‘Why don’t you just reopen?’
For Pittsburgh Public Schools, where the average building age is 87 years, calling barriers to safe reopening hard to manage is a significant understatement. In room 212 at Allderdice, where I teach, I couldn’t even physically open half of the windows in March. Our teachers’ lounge and other bathrooms rarely had functional toilets and paper towels at the same time. Rest stop bathrooms on the turnpike look like five-star hotels in comparison.
Tissues in our classrooms are just rolls of toilet paper, and soap is consistently available only if someone is kind enough to donate it. Forget space in many small classrooms for any amount of social distancing. When teachers were required to return for one week in November, I taught my classes from the trunk of my minivan in the parking lot to stay as safe as possible. It was fine on Monday and Tuesday when temperatures were in the 60s. On Thursday and Friday though, I raided my supply of hand warmers and got out my winter jacket to make it happen.
On the afternoon of Dec. 23, 2020, I shut my computer down for winter break, intending to take the Christmas weekend off and grade some essays and plan lessons between Christmas and New Years. Within a half hour, the entire world was spinning around me. My wife is a physician assistant, and we figured I was having a weird vertigo episode, a condition I had no history of experiencing.
We later discovered that I had a vestibular migraine, which is basically a migraine without a headache, which presents as vertigo and is brought on by lack of sleep and immense stress. I spent all of that afternoon then Christmas Eve and most of Christmas Day either sitting and sleeping in a recliner or stumbling back and forth to the bathroom to vomit. I thought I had been treading water for the first four months of full-time virtual learning, but really I had been drowning. Needless to say, I did not grade those essays or plan lessons the next week. I just spent time with my wife and kids, taking walks with the dog, and resting.
The first week back at school presented an unusual opportunity. Like much of the country on Jan. 6, our family watched the developing riots at the U.S. Capitol in horror. As a citizen, I was distressed, but as a teacher this was an important opportunity to have student-centered conversations about media and the importance of language and truth, and our own biases as we encounter news.
I responded to a survey from the New York Times about how teachers were navigating the Capitol riots in the classroom and connected with a reporter from the Times’ education bureau. I interviewed with her on the phone on a Friday night and the next week she came in and observed our virtual class.
The next week, she visited again to take questions from students. Parents had to sign off permissions, the principal had to approve the visit, and our district’s media relations person communicated about the event as well. It was a lot of work. But it was joyful work. It was inspiring to hear my students’ perspectives and to make connections for students who are always intellectually curious but have been starving for their voices to be heard and their questions to be answered.
As strange as it is, given the nature of the actual circumstances, the week following the Capitol riots improved the joy-slog ratio dramatically.
When I was in my first year of teaching, one of my teacher friends told me the key to success in high school teaching. He said: “Jon, every single day you have to have a solid belly laugh, and preferably two or three of them.” It wasn’t exactly the advice I thought I needed at the time. I thought I needed to know how to grade papers more efficiently or how to plan activities that were interesting and thought-provoking. I thought, frankly, that I just needed to figure out how to get my students to sit in their chairs.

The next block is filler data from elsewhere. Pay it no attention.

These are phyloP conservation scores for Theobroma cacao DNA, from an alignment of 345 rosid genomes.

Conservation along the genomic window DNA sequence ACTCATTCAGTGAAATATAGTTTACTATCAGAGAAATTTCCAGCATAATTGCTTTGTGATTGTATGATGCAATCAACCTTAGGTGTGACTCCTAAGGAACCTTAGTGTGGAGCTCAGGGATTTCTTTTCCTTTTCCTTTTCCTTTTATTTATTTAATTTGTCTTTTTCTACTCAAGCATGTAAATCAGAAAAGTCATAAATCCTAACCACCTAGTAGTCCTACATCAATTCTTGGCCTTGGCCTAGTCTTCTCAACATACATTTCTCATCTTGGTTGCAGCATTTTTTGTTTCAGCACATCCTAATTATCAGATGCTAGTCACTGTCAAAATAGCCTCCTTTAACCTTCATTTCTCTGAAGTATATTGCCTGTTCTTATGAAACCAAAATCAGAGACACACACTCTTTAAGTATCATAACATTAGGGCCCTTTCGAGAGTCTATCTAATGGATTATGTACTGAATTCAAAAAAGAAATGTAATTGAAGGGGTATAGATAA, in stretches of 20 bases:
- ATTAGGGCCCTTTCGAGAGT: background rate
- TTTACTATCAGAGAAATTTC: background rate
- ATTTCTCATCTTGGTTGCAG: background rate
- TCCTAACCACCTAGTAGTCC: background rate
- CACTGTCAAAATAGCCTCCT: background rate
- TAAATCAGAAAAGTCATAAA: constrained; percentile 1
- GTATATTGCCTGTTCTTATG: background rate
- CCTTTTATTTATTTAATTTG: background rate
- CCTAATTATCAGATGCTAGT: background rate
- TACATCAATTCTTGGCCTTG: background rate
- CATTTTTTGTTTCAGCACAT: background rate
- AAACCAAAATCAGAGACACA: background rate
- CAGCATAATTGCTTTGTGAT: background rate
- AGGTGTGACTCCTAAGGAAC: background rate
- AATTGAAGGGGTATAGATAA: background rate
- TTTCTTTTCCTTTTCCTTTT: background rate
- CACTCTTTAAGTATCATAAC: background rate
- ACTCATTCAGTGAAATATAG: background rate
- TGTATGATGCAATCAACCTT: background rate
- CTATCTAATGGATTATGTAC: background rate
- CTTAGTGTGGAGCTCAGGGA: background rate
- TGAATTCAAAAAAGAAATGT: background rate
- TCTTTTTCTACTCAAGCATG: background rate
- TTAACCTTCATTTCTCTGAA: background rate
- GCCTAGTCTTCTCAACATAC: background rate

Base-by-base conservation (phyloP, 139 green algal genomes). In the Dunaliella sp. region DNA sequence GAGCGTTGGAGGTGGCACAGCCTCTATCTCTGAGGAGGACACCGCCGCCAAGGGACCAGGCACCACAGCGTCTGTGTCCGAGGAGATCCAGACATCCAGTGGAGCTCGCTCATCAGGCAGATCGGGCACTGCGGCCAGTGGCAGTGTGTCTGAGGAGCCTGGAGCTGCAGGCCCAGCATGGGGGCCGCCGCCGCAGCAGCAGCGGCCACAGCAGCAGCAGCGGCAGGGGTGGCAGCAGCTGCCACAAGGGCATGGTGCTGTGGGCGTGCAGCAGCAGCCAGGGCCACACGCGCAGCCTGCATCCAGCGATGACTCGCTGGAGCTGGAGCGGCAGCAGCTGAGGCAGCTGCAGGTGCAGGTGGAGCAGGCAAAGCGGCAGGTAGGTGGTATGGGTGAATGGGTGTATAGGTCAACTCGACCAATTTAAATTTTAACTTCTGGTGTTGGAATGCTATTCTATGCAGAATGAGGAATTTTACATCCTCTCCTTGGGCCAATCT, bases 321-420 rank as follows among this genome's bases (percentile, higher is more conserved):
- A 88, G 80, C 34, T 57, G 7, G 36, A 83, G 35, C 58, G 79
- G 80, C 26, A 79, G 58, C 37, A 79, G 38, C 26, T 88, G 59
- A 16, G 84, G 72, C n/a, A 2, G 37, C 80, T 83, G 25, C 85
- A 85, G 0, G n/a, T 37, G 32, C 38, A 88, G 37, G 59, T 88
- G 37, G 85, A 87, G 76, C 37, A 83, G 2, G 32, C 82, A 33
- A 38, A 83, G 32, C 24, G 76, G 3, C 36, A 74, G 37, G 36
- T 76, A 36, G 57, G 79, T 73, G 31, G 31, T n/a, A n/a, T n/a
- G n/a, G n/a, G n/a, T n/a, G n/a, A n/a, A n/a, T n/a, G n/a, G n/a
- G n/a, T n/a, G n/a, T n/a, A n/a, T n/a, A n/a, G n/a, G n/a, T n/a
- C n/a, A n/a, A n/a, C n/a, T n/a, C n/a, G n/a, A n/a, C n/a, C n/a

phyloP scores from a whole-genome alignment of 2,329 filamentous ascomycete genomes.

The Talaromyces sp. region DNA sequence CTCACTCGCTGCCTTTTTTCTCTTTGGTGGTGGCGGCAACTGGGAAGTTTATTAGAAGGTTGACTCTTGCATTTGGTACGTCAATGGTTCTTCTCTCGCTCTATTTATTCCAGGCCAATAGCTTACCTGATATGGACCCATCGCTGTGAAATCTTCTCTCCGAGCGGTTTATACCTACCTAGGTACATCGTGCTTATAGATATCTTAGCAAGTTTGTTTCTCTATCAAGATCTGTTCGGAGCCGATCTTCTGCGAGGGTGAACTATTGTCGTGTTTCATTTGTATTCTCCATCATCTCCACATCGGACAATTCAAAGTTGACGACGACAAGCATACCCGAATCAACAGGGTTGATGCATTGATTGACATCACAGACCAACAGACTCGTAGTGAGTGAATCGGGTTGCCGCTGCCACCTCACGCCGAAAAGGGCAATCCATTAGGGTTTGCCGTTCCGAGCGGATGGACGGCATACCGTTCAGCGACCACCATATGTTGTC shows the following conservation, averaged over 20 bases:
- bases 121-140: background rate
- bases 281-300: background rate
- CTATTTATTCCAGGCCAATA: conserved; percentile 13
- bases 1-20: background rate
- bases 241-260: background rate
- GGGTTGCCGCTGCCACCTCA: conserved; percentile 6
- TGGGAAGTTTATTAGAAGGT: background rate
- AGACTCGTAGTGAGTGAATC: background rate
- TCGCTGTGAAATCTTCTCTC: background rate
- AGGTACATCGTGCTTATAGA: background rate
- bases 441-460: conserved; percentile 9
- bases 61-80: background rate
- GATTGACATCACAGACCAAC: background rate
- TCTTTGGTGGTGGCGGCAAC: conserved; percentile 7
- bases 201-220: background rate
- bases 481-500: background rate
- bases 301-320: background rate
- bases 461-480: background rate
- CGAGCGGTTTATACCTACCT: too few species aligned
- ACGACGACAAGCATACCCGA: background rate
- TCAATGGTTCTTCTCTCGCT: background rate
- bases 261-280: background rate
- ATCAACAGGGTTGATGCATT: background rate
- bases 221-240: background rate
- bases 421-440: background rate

But to this day, his advice has proven true and until March 2020, sustaining. I clearly did need to learn those other skills — the ones they attempt to teach you in teacher school — but for any of that to matter, what I needed to do was to enjoy teaching. To enjoy the friendship and camaraderie with colleagues. To genuinely enjoy the students enough that we could laugh with them the same way.
In the years that followed, I learned another sustaining strategy. While laughter was necessary for survival in the first few years, once I became skilled enough to encourage and facilitate student-led complex discussions, those became a primary, though different, source of joy. Being able to see a student latch onto an idea, explain her thinking, change her mind, you want to talk about a rewarding, joy-inducing “job”? That’s it.
“Joyful slog” is really a concise way of capturing the nature of teaching. It is incomplete to say teaching is all joy — there are disappointments and stress and the work is generally hard to do. But done well, it is also intrinsically rewarding work. The “slog” component is probably like most other jobs. In its best times, teaching for me is 80% joy and 20% slog, which is pretty darn good. Considering the joy-slog ratio in other industries might reveal why people pursue teaching careers throughout the country regardless of the fact that in some places salaries are below the poverty level.
What is happening right now and has been happening since March 2020 for me is a total upending of the joy-slog ratio. Remote school is more like 99% slog and 1% joy. The belly laughs are few and far between. Actually seeing a student’s face, much less seeing a student inspired by an idea or a compelling discussion is even more rare. It has happened. But the regularity simply isn’t there.
Anyone who has been a parent knows the pure joy of seeing their children happy. Seeing my students happy brings me much the same joy.
What has become abundantly clear to me is that when teaching is mostly slog and little joy, everyone suffers. Students and teachers alike are yearning for the in-person return to our classrooms. That cannot come soon enough for anyone.
Jonathan Parker is an English and journalism teacher at Taylor Allderdice High School and a resident of McCandless Township. If you want to send a message to Jonathan, email firstname.lastname@example.org.